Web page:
Archive for May, 2010

If, just once, you shoot through one of the thousands of openings into the openness.
May 14, 2010

Advaita Post, Volume 11 No 9

Advaita Post 11-09

What’s left over after the disappearance?

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Text

From a talk on March 17, 2010 in Gouda

Spring Experience (Part 3)

Visitor: If you want to realize the openness, then don’t you have to see through death? Because as long as you see death as something real, fear is still there.
Douwe: Even when you go for a nice walk in the spring?

And if I see a dead bird lying along the roadside …
Can’t there also just be enjoyment when you go outside?

When there is just enjoyment, then indeed there is only enjoyment. But still there is always a lot of tension, so the enjoyment isn’t complete. And that tension has to do with death which you view as something that is real.
I point towards the moments of openness that you can recognize. When you recognize them, then there’s no need to return any more to an ‘I’ who is afraid of death. Take a look at how there is a natural breakthrough with that difficult attitude “I don’t want to die and still I’m going to die.” When you go outside in the springtime, that wall isn’t there. In such a natural situation, you can recognize the openness. That signifies a breakthrough to an aware acknowledgement of the existence of the openness.

When the ego gets reformed there, then you’re in trouble. That’s clear. And that’s the same for everyone. Then the direct path of the ‘I’-person towards the liberated state becomes blocked. Still it’s apparent that that naturalness can manifest itself once again at all different kinds of times and places. That is the most valuable event. When you recognize it as the most valuable, then there is an awareness of that recognition. Then you stay there with it and just say: “This, this, this …” You don’t let yourself become distracted. Then it continues on by itself and stabilizes. Your being-awareness is, and remains infinite. And that remains so, even when there is an initial cause which is conditioned, for example, like wanting to go outside because it is beautiful. So it too remains, when the conditions change again, for example when you return inside. You can meditatively stay in that open space of being-experience. Conditions don’t form any particular obstacle to enlightenment, at least if you don’t have a superstition to the contrary. Then that’s great.

That sounds good, yes, but other people don’t like it when you don’t go along their definitions. At first I had no feeling for it, but now I’ve learned to satisfy them.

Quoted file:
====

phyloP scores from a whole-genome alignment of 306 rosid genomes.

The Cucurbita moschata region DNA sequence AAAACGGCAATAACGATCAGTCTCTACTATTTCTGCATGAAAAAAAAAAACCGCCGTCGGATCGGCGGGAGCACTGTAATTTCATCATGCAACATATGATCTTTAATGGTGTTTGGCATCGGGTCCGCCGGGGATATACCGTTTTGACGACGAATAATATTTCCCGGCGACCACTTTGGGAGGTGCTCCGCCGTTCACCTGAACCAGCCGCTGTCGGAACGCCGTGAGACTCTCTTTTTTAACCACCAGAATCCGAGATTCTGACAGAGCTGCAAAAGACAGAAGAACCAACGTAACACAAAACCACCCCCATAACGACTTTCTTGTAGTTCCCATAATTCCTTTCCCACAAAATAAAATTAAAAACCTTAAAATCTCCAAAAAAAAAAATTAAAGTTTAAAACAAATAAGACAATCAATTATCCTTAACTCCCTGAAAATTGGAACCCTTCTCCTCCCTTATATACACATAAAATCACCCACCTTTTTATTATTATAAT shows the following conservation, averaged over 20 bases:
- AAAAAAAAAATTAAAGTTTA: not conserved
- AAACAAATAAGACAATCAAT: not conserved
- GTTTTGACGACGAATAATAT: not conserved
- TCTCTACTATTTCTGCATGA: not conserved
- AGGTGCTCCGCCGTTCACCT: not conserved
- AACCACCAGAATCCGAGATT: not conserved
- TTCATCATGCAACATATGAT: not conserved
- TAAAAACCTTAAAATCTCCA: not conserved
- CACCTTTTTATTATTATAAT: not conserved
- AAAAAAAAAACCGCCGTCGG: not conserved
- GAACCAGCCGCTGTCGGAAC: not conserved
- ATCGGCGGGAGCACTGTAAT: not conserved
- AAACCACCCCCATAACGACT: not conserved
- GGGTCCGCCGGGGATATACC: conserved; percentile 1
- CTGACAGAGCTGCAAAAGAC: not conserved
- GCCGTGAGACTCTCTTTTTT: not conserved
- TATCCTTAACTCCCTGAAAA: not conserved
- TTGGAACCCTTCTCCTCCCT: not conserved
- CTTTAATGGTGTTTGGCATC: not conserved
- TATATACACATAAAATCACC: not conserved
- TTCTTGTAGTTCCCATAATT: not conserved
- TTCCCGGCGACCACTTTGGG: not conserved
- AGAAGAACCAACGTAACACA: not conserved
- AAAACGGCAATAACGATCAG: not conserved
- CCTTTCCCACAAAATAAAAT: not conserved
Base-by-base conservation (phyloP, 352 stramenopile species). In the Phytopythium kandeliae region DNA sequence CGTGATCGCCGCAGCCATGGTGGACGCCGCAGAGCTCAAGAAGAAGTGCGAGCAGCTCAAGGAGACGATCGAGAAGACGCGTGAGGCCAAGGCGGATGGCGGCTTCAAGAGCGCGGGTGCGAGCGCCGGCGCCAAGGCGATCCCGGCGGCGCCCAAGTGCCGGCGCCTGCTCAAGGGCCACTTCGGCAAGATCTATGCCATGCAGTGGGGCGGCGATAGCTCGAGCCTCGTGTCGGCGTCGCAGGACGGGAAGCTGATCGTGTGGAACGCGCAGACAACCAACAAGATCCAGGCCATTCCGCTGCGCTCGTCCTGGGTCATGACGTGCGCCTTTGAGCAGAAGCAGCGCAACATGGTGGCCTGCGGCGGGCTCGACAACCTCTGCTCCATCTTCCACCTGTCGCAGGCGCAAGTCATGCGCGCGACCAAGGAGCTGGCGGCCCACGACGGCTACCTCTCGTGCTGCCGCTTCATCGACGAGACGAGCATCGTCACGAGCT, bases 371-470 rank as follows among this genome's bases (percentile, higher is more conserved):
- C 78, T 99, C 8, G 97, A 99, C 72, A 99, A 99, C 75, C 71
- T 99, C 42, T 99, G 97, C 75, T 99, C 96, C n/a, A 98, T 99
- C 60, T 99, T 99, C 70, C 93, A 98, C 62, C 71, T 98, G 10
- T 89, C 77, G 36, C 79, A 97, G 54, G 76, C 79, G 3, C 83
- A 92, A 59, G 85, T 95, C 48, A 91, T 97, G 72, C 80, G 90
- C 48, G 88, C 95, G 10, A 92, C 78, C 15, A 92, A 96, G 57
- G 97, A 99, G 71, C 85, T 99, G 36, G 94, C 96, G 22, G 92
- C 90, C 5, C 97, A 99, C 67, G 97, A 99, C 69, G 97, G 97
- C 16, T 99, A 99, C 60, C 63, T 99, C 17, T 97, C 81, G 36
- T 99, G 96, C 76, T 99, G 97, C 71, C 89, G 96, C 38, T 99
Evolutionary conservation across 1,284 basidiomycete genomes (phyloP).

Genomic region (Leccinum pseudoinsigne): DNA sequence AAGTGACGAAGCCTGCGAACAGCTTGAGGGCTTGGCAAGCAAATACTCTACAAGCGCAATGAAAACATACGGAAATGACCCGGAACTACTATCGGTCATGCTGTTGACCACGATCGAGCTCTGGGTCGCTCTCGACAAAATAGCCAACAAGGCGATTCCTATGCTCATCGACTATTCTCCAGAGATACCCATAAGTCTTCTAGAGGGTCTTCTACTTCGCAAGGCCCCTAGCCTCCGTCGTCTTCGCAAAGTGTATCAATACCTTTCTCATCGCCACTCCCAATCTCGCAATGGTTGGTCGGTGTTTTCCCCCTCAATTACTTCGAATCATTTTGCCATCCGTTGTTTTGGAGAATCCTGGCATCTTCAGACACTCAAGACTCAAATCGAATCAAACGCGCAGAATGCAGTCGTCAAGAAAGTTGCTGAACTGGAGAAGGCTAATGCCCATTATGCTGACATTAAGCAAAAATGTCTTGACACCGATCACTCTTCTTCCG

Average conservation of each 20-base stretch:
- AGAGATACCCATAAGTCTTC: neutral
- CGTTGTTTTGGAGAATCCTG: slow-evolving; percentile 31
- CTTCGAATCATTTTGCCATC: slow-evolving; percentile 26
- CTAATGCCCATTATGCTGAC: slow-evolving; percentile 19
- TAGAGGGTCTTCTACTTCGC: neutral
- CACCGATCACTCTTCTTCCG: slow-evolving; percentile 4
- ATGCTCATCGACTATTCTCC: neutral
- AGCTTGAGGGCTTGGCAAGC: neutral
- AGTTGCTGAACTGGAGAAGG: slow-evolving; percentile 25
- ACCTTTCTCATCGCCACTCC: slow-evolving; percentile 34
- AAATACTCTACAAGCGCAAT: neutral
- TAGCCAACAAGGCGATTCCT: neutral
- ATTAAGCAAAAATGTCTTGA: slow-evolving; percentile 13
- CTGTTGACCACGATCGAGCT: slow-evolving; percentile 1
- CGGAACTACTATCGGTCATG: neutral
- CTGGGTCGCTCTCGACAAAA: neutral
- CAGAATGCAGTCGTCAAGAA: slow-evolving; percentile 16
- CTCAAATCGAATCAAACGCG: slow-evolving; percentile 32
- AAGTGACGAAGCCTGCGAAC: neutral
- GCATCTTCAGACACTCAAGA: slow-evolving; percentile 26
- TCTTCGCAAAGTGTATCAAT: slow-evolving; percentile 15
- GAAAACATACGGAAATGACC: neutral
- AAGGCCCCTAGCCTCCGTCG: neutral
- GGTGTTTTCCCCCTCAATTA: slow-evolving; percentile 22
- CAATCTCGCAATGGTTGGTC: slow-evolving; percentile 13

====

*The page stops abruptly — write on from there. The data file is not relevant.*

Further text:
That’s too bad because you could have learned something else. You could have also consciously remained naive. When you do that, then suddenly the others begin to look and become curious.

They can also harden themselves, since they can’t stand it that you have withdrawn from their definitions.
That only happens when you remain a person. When you are truly, completely open, then the other person, who wants to exert force on you to do something, notices that it doesn’t work. Because there is no counterforce from you to maintain your position as a person, then everything remains open. Every orientation, every intention, always has two poles, that of the first person, as subject, and that of the third person, as object. When there is no resistance from the object, the whole situation changes. The intention that was focused on an object continues onward endlessly. And so the intention falls away. That means, at least a relief to the first person, the subject.

I’m with you there, but the cramping has become a habit. And I can imagine this. If as a child you are open and you are hurt, then an ‘I’ is formed, an ‘I’ as an illusion of protection.
But gradually you will grow up!

In the primary naiveté you are so very vulnerable, and so you too receive patterns from the others who are looking after you. But when you are independent and consciously naive, you’re free and there is no problem.

How are your horses?

They strongly invite remaining with the authentic experience.
Why?

Because they are what they are. That immediately reflects your own ‘I’ and your own will. You get yourself right back at you.
If, as an ‘I’, you’re focused on a horse, then it doesn’t really work.

No, it doesn’t work.
So then in your orientation towards the object-side you experience an open sphere of being. So your entire focus disappears. So you, as an ‘I’, disappear.

Yes, certainly. I experience that.
So here, with an animal, you have a chance to immediately realize the openness. What happens then?  I can, from my will, let you, as my horse, act and thus use you as an object, but then I notice that something else is going on. There is totally no ‘I’. And then I really get in touch with that open being, it reverses and I merge together with the being of the horse.

Then you can communicate with the animals, like Saint Francis.
Still there is always a little separation. The disappearance of borders can become radical. I can imagine that the best jockeys feel themselves to be one with the horse. They don’t need to whip it anymore in order to get it to run any faster.

Why do adults find a newborn so adorable? Because there is no little ‘I’ there yet. All focus dissolves within it. It reverses; it lets their own ‘I’ dissolve and that feels good. That’s why adults find babies so cute.

Do you see that you have openings to the openness everywhere? If, just once, you shoot through one of the thousands of openings into the openness.

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